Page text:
While the latest online expression of bibliomania reminds Mrs. Darwin's other half of what it was like to start building his own library from scratch . . .
. . . certainly by age ten I had caught the book bug, and talked about "my library", which I consciously built--acquiring copies even of books my parents already owned so that years hence, when I was on my own, my library wouldn't have gaps in it. (Ah, the idealism of youth. I did not realize how inevitable it is that every library have gaps in it.)
. . . an impending move across the world threatens an older library Emily J has been building for years:
If I keep these books, will I be retaining a bit of the college student I once was? Will I maintain a certain elan if I have these books on my shelf? The problem is not only that I don't have enough shelves, but that that student is long gone. Why is it so hard to let go? Stripping away the accretions of the last few years is more painful than plucking eyebrows. This stuff represents a certain identity I don't have anymore. And the possibility of an academic identity that I will never achieve. I need to make a clean break. Detachment, detachment! one side of my mind keeps chanting. The other side whines, but I love this!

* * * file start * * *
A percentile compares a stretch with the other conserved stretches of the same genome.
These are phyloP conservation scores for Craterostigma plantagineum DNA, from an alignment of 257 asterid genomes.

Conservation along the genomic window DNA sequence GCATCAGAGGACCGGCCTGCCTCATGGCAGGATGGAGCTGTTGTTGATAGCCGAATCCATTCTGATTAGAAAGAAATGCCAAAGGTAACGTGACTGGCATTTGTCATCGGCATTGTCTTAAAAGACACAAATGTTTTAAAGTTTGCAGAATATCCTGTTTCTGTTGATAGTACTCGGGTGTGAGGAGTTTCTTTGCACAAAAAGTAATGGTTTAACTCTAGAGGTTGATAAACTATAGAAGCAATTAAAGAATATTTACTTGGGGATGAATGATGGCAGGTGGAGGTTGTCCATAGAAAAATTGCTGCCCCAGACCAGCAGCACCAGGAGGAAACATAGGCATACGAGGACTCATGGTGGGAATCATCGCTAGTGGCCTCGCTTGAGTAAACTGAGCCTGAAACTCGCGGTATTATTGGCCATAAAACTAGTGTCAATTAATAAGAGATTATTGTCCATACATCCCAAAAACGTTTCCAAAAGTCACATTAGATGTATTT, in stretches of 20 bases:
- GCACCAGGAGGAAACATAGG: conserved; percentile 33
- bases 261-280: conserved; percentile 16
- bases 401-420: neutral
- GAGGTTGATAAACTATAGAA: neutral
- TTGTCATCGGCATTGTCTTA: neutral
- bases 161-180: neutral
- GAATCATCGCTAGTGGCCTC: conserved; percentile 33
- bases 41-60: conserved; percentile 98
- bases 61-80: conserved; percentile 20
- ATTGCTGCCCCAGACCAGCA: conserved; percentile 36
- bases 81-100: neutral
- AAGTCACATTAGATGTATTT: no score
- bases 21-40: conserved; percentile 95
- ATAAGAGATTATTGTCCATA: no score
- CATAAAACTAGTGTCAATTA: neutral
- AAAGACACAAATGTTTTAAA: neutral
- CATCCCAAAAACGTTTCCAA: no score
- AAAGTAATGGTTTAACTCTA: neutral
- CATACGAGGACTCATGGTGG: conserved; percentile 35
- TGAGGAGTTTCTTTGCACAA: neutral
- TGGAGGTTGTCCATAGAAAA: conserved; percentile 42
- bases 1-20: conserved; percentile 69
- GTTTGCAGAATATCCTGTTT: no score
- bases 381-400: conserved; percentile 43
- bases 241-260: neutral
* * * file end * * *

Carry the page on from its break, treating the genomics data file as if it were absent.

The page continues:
I'll bet even the ancient librarians at Alexandria had to face the fact that they'd always have gaps in their collection, although I don't know whether there were enough scrolls in their age for them to worry about having to trim some fat. In any case, the library was destroyed, thus becoming one of the hugest gaps in humanity's collective hoard--a loss we still feel today, an age when we are glutted with endless new things to read.
All this talk of tending libraries from infancy to maturity--with new hints that dedicated librarians might also have to guard against senility--has inspired a couple of organic metaphors.
The garden that needs as much regular weeding as regular watering.
The bowl of yeast we have to keep feeding if we want our daily bread.
I'm sure I'll be able to come up with more in time . . .